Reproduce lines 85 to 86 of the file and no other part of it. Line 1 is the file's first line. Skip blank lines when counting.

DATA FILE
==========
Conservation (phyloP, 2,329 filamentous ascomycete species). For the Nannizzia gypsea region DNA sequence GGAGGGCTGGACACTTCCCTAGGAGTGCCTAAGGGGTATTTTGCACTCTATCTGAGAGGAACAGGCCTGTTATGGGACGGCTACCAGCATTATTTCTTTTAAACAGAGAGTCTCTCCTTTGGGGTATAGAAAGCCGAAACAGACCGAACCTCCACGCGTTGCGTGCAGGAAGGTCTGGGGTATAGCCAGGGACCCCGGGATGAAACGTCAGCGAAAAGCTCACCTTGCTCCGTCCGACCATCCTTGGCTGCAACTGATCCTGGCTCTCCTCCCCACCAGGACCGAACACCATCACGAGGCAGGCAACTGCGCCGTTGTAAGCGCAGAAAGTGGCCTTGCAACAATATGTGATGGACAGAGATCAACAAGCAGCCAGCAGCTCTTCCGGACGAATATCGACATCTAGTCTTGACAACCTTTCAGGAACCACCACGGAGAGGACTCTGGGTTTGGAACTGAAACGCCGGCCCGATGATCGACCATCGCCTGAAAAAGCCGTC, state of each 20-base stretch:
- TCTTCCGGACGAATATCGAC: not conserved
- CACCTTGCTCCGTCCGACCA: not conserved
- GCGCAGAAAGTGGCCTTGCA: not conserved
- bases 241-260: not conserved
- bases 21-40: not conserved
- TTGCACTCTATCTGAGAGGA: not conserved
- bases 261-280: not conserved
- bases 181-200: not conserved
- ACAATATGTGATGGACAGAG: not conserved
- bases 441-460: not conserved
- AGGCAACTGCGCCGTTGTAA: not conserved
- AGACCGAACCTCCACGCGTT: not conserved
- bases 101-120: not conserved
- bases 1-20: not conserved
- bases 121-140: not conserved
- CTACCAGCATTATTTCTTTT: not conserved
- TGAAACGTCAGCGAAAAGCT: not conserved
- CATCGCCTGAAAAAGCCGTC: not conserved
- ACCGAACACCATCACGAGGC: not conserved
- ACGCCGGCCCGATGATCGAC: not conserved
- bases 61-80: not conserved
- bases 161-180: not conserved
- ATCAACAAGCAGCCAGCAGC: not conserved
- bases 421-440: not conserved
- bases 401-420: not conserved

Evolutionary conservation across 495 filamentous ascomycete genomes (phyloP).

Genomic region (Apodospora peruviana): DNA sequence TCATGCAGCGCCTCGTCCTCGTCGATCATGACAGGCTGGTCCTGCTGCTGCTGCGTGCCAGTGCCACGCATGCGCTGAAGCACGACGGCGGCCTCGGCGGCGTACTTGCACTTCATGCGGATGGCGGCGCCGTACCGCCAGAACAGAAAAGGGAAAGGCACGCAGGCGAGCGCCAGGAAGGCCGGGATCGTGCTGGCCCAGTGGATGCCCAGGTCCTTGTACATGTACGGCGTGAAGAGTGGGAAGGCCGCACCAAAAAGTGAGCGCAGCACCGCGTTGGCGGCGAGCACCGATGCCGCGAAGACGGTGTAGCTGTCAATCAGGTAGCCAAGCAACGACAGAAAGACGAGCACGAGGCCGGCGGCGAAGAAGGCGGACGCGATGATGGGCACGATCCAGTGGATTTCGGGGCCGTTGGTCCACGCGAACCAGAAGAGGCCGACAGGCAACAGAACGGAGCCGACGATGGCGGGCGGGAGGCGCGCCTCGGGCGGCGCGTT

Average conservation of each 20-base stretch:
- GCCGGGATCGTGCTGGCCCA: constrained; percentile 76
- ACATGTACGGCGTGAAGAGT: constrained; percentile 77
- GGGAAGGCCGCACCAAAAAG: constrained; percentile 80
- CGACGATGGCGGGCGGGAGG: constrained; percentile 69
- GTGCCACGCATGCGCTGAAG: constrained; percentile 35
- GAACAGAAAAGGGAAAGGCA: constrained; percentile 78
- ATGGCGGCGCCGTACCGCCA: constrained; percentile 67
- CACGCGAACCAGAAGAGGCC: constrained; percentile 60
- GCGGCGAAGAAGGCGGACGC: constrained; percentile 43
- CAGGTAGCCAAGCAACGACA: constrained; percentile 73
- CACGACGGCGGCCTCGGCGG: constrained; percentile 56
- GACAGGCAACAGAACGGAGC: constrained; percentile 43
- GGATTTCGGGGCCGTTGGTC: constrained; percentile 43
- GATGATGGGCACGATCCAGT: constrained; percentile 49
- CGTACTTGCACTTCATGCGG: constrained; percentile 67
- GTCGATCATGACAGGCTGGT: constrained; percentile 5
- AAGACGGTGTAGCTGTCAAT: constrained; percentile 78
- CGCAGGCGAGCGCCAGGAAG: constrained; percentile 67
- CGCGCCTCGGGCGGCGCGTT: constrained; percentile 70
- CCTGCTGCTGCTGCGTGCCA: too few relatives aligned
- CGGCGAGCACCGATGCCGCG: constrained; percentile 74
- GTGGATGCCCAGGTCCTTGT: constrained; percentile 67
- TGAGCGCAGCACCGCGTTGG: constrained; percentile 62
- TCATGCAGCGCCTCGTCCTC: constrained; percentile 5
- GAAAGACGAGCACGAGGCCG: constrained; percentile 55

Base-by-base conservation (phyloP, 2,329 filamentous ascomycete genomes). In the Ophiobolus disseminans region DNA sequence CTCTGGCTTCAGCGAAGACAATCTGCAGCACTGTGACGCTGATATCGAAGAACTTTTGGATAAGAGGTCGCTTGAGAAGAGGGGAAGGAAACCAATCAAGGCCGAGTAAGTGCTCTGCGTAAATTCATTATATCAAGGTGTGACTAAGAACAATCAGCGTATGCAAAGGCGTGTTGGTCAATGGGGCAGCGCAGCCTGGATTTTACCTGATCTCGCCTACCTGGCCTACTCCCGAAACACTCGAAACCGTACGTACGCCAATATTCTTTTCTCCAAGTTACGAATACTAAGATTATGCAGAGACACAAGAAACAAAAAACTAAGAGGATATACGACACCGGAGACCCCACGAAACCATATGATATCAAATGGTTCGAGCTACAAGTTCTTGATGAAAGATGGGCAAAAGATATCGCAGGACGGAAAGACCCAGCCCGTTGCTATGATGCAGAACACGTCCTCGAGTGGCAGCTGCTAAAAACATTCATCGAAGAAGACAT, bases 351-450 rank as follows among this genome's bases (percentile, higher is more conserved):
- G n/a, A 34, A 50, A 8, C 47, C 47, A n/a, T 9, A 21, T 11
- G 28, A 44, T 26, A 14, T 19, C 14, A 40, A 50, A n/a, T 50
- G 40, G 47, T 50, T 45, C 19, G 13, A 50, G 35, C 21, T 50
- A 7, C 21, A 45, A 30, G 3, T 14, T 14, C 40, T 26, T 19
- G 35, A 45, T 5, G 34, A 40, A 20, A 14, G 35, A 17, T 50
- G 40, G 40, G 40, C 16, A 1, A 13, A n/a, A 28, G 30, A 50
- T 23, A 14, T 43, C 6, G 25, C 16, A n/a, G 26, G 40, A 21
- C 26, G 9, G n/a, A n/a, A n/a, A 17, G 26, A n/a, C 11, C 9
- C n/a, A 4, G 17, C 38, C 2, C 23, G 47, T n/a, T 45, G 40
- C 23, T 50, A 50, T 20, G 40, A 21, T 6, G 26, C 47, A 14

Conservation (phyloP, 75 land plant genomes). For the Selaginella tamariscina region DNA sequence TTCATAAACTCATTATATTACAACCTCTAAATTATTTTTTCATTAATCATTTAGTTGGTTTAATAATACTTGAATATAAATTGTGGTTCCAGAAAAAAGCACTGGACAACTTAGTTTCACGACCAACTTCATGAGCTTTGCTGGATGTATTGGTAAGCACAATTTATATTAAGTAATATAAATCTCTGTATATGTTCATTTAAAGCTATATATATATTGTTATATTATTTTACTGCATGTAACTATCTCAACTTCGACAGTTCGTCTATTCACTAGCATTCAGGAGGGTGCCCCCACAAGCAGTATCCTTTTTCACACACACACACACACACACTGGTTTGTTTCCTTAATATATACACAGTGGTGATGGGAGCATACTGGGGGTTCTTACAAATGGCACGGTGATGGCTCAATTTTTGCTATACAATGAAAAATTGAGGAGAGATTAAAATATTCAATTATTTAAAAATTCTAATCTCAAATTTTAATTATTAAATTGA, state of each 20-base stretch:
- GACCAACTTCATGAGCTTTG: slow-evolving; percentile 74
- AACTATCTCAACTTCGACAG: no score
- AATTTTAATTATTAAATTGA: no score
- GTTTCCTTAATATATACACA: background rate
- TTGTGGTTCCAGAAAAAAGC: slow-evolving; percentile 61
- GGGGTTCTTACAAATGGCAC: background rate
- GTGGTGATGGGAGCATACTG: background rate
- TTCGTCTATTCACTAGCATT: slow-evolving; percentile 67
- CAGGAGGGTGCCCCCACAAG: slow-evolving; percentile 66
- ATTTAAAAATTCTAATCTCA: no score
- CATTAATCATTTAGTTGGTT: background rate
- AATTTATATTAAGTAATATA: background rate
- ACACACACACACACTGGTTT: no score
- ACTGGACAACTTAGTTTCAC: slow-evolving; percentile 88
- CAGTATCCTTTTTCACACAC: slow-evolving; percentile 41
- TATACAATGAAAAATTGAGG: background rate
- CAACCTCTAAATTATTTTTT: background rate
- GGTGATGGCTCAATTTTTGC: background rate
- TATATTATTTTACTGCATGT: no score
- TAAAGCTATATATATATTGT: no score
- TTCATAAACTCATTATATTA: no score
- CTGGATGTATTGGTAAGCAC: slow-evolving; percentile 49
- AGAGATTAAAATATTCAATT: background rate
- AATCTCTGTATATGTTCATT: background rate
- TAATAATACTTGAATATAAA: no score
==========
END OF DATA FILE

- TATATTATTTTACTGCATGT: no score
- TAAAGCTATATATATATTGT: no score